MeHAF board members are "selected for service on the basis of their widely recognized professional expertise and experience, and deep personal commitment to promoting access and improving health in Maine," so finding candidates who are free of all conflicts is not only very difficult but perhaps not even desirable. Given Maine's small population, and the fact that many nonprofit organizations rely on the knowledge and experience of a relatively small group of highly qualified individuals in the health care field, it is inevitable that MeHAF's board members will have current or prior affiliations with organizations seeking support from the foundation.
Of course, there is the option of looking for board members who are completely free of any grant-making conflicts, but imagine trying to develop strategies or make grants to help the uninsured gain access to primary care without having a physician or a nurse as part of the conversation. Consider what it would be like to launch an initiative to reduce barriers to health care for the homeless, for victims of domestic violence, or for the frail elderly without the counsel of someone who has worked with those populations. Or think about what kind of health care policy might be shaped by a board made up of individuals who have never advocated for the rights of the uninsured or underserved. It is because they have been volunteers; it is because they have worked as professionals in the field; and it is because they care so deeply about our priority populations--the uninsured and underserved--that we want them on the MeHAF board.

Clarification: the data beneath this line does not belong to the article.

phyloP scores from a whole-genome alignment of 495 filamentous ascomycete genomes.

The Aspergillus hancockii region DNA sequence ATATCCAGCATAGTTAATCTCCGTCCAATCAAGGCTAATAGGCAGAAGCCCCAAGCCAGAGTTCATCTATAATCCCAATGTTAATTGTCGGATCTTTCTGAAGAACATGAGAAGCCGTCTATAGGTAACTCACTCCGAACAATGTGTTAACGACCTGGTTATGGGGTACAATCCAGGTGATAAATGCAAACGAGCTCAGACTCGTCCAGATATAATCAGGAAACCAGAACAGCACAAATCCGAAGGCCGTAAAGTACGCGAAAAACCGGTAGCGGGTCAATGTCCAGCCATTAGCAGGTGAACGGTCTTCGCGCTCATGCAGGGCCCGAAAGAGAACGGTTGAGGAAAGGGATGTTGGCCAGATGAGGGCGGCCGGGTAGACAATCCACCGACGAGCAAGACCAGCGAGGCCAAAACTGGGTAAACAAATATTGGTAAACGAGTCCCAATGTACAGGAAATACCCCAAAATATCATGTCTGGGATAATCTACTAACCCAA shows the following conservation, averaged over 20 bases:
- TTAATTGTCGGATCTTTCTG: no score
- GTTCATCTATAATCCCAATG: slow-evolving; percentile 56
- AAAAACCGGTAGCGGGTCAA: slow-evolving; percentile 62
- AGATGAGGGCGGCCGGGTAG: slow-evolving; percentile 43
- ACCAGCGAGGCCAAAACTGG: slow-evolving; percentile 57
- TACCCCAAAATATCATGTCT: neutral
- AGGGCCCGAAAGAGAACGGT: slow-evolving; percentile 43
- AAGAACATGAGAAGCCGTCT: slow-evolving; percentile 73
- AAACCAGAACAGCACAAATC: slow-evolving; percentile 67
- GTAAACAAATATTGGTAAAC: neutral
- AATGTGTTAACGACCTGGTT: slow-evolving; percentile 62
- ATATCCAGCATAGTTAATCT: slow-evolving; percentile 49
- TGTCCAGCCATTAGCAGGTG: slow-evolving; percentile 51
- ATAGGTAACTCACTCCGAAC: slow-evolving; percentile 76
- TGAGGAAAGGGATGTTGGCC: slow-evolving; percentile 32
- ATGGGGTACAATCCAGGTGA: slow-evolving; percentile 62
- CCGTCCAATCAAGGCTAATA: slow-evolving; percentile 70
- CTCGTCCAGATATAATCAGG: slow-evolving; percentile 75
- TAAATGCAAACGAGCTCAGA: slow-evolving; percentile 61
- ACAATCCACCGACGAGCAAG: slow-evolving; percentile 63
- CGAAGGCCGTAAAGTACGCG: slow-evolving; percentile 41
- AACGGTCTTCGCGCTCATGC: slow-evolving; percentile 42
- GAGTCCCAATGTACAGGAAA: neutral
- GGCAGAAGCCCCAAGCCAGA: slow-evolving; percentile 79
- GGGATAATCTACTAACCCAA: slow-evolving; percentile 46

By choosing to be a private foundation that acts like a public one, MeHAF demonstrates a level of transparency that is unheard of in much of the foundation community. While grantmaking decisions are discussed in executive session, almost all other aspects of the foundation's charitable work are conducted in in meetings that are open to the public. Funding opportunities under consideration, projects underway, funding decisions, and foundation finances are all readily available to the public on the MeHAF web site, in foundation-generated blog postings, or simply for the asking. This same level of transparency is brought to the board's approach to its conflict of interest policy. Board meeting minutes always include what conflicts were identified, who participated in the conversations and votes, and who was recused from the meeting and waited outside during the deliberations and the voting.
MeHAF's broad conflict of interest policy can be cumbersome - disqualifying some trustees from service on specific committees; requiring extensive disclosure and tracking of conflicts; and adding time to the grantmaking process. But we know that our more deliberate and transparent process ensures that every grantmaking decision and financial transaction is made solely because it supports our charitable mission and is in the best interest of the people of Maine.
Jeff Wahlstrom is the Chair of MeHAF's Board of Trustees.